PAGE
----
[ppml] Principles for IPv6 PI allocations to end sites

Edward Lewis Ed.Lewis at neustar.biz
Thu Feb 9 15:04:13 EST 2006

I wish I had an answer.  (I knew that when I spoke up.)

But seriously, the drive to want provider independent space is a 
reaction to not be willing to rely on a single ISP.   I'll go further 
out the limb and say "not willing to rely on a single ISP to be 

If I'm worried about reaching the largest audience, then all I want 
is a global transit provider with fat pipes.  Unlike placing a mall 
at the cross roads to attract more vehicle traffic, placement of 
servers isn't so sensitive to diverse topology.  (Fewer hops yes, but 
30 T-1's are not better than a single T-3, other things being equal.)

I think back to the April 2001 ARIN meeting (in SF) which happened 
right after an ISP suddenly went belly up and folks went scrambling 
for a new provider.

I mention that because that is why I think provider independent space 
is an important topic - of course I may be wrong which is why I'm 
laying my cards on the table.

If I'm right, then whatever metric we use ought to be tied to that. 
Still, I don't have the perfect metric in mind (like the perfect 
heuristic), but when I am looking at metrics, I'd be looking to see 
if it captures the pain thresh hold that drives a requestor to seek 
their own space.

We (a TLD operator) have provider independent space because we use 
multiple providers to our different locations.  And we do that not 
for bandwidth but to limit damage of one going up.  We don't have a 
lot of servers at the locations - it's not size but the fact that we 
have so-called critical infrastructure.

Still, I am not making a point...;)  Consider my comment in the 
context of Thomas' "greatest audience" suggestion, which I think may 
be contrary to the heuristic.  The reason is that such a metric helps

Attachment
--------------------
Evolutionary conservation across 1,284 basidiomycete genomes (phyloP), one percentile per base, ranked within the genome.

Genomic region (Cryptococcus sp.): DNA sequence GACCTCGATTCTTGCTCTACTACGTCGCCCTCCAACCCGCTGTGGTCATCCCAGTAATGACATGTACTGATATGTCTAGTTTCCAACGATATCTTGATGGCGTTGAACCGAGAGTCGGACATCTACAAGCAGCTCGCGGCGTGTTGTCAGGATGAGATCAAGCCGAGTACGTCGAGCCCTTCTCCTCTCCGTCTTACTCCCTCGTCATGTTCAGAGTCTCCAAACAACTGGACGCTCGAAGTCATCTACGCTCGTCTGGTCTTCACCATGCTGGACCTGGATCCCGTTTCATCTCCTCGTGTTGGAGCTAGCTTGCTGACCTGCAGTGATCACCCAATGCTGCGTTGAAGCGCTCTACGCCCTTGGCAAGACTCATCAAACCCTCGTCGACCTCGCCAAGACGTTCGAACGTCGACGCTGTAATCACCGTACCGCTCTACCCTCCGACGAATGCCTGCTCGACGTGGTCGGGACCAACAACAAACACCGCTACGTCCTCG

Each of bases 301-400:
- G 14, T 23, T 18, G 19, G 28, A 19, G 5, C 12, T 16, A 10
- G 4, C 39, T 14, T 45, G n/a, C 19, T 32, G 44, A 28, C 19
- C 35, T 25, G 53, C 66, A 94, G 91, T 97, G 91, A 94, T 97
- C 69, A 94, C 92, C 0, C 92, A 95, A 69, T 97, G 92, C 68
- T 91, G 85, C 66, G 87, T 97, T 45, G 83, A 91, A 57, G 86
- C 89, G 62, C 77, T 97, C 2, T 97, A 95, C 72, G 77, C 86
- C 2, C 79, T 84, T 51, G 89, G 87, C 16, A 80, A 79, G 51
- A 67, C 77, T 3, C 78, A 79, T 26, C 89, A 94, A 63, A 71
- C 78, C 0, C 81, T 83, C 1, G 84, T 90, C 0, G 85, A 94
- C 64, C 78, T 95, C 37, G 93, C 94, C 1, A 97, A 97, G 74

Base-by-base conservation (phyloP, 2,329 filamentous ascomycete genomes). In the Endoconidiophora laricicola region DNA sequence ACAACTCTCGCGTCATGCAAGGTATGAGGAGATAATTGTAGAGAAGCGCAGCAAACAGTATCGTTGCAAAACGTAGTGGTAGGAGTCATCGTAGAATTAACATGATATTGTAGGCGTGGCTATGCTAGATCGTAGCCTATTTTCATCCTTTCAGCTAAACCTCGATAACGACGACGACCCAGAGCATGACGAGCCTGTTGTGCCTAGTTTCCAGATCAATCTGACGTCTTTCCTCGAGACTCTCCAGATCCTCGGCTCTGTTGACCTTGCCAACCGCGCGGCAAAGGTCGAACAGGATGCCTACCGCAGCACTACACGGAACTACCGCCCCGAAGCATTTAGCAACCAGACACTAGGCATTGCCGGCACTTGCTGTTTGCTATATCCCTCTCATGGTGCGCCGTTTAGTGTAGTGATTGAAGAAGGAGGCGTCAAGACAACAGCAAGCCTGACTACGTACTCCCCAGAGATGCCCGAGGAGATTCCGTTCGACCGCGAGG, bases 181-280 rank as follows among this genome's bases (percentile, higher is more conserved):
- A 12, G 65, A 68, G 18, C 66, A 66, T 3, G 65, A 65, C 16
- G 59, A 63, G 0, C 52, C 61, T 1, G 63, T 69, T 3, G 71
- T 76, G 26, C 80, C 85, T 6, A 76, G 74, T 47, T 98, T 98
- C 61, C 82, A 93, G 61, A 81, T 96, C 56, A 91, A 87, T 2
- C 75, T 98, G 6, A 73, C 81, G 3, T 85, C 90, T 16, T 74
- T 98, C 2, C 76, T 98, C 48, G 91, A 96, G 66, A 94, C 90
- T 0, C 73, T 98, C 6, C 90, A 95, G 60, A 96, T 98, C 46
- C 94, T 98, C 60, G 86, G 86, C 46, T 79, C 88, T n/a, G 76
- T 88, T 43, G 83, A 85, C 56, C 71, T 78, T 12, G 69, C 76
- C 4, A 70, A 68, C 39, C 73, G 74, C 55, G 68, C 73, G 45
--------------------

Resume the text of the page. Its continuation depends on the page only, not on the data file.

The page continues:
"the big boys" gain even more of an advantage.  I.e., (for example) 
Amazon would have a larger audience than a local competitor.   The 
price leverage Amazon would have would augmented by reliability 

Just take this as some thoughts on the topic, not much more.

At 9:33 -0600 2/9/06, Bill Darte wrote:
>So....deriving a 'pain index' that establishes a threshold for PI?
>Number of hosts to renumber
>Number of Firewalls and other embedded address devices
>Number of available ISPs to choose from(level of competitive opportunity)
>Experience with BGP
>AS Number
>What factors would contribute to an objective mechanism of establishing
>Or is all else dwarfed by numbers of hosts?
>I am not in favor of 'arbitrary' boundaries.  100,000 hosts = PI, 99,000 not
>enough pain = No PI?  Reasonable? Justifiable?
>Still say that the problem is not with address policy, but with routing
>Why are other parts of the world experiencing growth of IPv6?
>Less pain?, Willingness to accept PA?, Smarter geeks?, what?
>Bill Darte
>>  -----Original Message-----
>>  From: ppml-bounces at arin.net [mailto:ppml-bounces at arin.net] On
>>  Behalf Of Edward Lewis
>>  Sent: Wednesday, February 08, 2006 10:43 PM
>>  To: Thomas Narten
>>  Cc: ppml at arin.net
>>  Subject: Re: [ppml] Principles for IPv6 PI allocations to end sites
>>  I haven't been able to read the 2005-1 thread, so this message is
>>  quite welcome.
>>  At 17:00 -0500 2/8/06, Thomas Narten wrote:
>>  >Here are some thoughts I have w.r.t. this topic. Generally, I'm in